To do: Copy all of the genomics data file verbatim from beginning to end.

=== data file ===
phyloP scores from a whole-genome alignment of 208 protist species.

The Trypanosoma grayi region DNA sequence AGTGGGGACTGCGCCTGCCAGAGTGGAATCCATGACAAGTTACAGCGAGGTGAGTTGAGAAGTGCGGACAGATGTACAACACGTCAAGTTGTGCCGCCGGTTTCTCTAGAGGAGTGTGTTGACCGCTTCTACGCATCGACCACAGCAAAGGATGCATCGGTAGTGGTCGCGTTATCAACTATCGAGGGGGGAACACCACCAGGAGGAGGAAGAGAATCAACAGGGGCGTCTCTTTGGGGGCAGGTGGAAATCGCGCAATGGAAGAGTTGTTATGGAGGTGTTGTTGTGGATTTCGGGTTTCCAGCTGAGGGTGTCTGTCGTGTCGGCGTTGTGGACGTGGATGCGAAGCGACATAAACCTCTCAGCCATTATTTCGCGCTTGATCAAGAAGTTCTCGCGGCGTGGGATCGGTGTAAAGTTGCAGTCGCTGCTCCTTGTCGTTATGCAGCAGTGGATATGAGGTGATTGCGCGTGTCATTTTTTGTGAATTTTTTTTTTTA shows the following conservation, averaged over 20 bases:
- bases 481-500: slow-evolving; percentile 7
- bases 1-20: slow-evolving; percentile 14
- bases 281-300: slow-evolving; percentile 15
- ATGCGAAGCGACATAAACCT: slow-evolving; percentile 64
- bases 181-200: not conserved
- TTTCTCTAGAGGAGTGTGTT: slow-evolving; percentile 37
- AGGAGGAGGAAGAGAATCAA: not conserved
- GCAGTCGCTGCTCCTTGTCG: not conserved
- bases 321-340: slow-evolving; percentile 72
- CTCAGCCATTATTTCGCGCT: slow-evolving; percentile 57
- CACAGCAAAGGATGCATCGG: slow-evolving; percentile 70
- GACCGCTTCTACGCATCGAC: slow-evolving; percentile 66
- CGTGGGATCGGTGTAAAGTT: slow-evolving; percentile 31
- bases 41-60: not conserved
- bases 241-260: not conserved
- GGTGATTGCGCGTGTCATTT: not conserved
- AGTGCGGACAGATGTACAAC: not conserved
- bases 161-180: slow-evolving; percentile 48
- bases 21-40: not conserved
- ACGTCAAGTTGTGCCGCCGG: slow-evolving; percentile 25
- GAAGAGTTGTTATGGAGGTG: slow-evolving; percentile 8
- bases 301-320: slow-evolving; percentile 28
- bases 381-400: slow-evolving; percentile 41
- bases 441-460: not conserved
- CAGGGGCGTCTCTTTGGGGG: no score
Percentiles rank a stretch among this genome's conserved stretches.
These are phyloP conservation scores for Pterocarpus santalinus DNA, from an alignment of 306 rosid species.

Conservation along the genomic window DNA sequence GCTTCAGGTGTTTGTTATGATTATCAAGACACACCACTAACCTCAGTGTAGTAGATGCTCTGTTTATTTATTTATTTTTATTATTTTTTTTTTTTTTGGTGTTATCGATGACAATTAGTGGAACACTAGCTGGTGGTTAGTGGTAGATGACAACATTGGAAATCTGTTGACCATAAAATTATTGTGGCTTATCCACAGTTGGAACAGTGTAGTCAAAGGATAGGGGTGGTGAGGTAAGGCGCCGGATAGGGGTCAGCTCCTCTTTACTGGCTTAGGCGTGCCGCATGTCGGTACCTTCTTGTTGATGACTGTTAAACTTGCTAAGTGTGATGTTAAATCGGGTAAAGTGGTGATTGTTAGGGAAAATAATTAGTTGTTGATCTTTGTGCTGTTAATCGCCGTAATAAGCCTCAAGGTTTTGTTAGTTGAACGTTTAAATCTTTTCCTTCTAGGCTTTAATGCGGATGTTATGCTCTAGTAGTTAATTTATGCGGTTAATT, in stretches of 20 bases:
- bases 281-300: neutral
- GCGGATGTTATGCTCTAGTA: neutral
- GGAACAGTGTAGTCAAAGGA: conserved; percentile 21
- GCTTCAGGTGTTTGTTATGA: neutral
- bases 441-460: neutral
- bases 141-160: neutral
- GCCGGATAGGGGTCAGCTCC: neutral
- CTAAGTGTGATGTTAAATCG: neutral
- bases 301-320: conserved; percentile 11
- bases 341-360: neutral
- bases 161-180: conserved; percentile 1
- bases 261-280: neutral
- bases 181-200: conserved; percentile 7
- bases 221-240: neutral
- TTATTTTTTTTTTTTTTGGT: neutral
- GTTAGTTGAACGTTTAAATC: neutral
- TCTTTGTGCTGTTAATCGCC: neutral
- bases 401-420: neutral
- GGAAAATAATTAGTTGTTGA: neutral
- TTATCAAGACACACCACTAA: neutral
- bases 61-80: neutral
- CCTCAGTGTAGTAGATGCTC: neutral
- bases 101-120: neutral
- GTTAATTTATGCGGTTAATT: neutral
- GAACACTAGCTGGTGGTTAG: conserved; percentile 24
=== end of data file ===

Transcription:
phyloP scores from a whole-genome alignment of 208 protist species.

The Trypanosoma grayi region DNA sequence AGTGGGGACTGCGCCTGCCAGAGTGGAATCCATGACAAGTTACAGCGAGGTGAGTTGAGAAGTGCGGACAGATGTACAACACGTCAAGTTGTGCCGCCGGTTTCTCTAGAGGAGTGTGTTGACCGCTTCTACGCATCGACCACAGCAAAGGATGCATCGGTAGTGGTCGCGTTATCAACTATCGAGGGGGGAACACCACCAGGAGGAGGAAGAGAATCAACAGGGGCGTCTCTTTGGGGGCAGGTGGAAATCGCGCAATGGAAGAGTTGTTATGGAGGTGTTGTTGTGGATTTCGGGTTTCCAGCTGAGGGTGTCTGTCGTGTCGGCGTTGTGGACGTGGATGCGAAGCGACATAAACCTCTCAGCCATTATTTCGCGCTTGATCAAGAAGTTCTCGCGGCGTGGGATCGGTGTAAAGTTGCAGTCGCTGCTCCTTGTCGTTATGCAGCAGTGGATATGAGGTGATTGCGCGTGTCATTTTTTGTGAATTTTTTTTTTTA shows the following conservation, averaged over 20 bases:
- bases 481-500: slow-evolving; percentile 7
- bases 1-20: slow-evolving; percentile 14
- bases 281-300: slow-evolving; percentile 15
- ATGCGAAGCGACATAAACCT: slow-evolving; percentile 64
- bases 181-200: not conserved
- TTTCTCTAGAGGAGTGTGTT: slow-evolving; percentile 37
- AGGAGGAGGAAGAGAATCAA: not conserved
- GCAGTCGCTGCTCCTTGTCG: not conserved
- bases 321-340: slow-evolving; percentile 72
- CTCAGCCATTATTTCGCGCT: slow-evolving; percentile 57
- CACAGCAAAGGATGCATCGG: slow-evolving; percentile 70
- GACCGCTTCTACGCATCGAC: slow-evolving; percentile 66
- CGTGGGATCGGTGTAAAGTT: slow-evolving; percentile 31
- bases 41-60: not conserved
- bases 241-260: not conserved
- GGTGATTGCGCGTGTCATTT: not conserved
- AGTGCGGACAGATGTACAAC: not conserved
- bases 161-180: slow-evolving; percentile 48
- bases 21-40: not conserved
- ACGTCAAGTTGTGCCGCCGG: slow-evolving; percentile 25
- GAAGAGTTGTTATGGAGGTG: slow-evolving; percentile 8
- bases 301-320: slow-evolving; percentile 28
- bases 381-400: slow-evolving; percentile 41
- bases 441-460: not conserved
- CAGGGGCGTCTCTTTGGGGG: no score
Percentiles rank a stretch among this genome's conserved stretches.
These are phyloP conservation scores for Pterocarpus santalinus DNA, from an alignment of 306 rosid species.

Conservation along the genomic window DNA sequence GCTTCAGGTGTTTGTTATGATTATCAAGACACACCACTAACCTCAGTGTAGTAGATGCTCTGTTTATTTATTTATTTTTATTATTTTTTTTTTTTTTGGTGTTATCGATGACAATTAGTGGAACACTAGCTGGTGGTTAGTGGTAGATGACAACATTGGAAATCTGTTGACCATAAAATTATTGTGGCTTATCCACAGTTGGAACAGTGTAGTCAAAGGATAGGGGTGGTGAGGTAAGGCGCCGGATAGGGGTCAGCTCCTCTTTACTGGCTTAGGCGTGCCGCATGTCGGTACCTTCTTGTTGATGACTGTTAAACTTGCTAAGTGTGATGTTAAATCGGGTAAAGTGGTGATTGTTAGGGAAAATAATTAGTTGTTGATCTTTGTGCTGTTAATCGCCGTAATAAGCCTCAAGGTTTTGTTAGTTGAACGTTTAAATCTTTTCCTTCTAGGCTTTAATGCGGATGTTATGCTCTAGTAGTTAATTTATGCGGTTAATT, in stretches of 20 bases:
- bases 281-300: neutral
- GCGGATGTTATGCTCTAGTA: neutral
- GGAACAGTGTAGTCAAAGGA: conserved; percentile 21
- GCTTCAGGTGTTTGTTATGA: neutral
- bases 441-460: neutral
- bases 141-160: neutral
- GCCGGATAGGGGTCAGCTCC: neutral
- CTAAGTGTGATGTTAAATCG: neutral
- bases 301-320: conserved; percentile 11
- bases 341-360: neutral
- bases 161-180: conserved; percentile 1
- bases 261-280: neutral
- bases 181-200: conserved; percentile 7
- bases 221-240: neutral
- TTATTTTTTTTTTTTTTGGT: neutral
- GTTAGTTGAACGTTTAAATC: neutral
- TCTTTGTGCTGTTAATCGCC: neutral
- bases 401-420: neutral
- GGAAAATAATTAGTTGTTGA: neutral
- TTATCAAGACACACCACTAA: neutral
- bases 61-80: neutral
- CCTCAGTGTAGTAGATGCTC: neutral
- bases 101-120: neutral
- GTTAATTTATGCGGTTAATT: neutral
- GAACACTAGCTGGTGGTTAG: conserved; percentile 24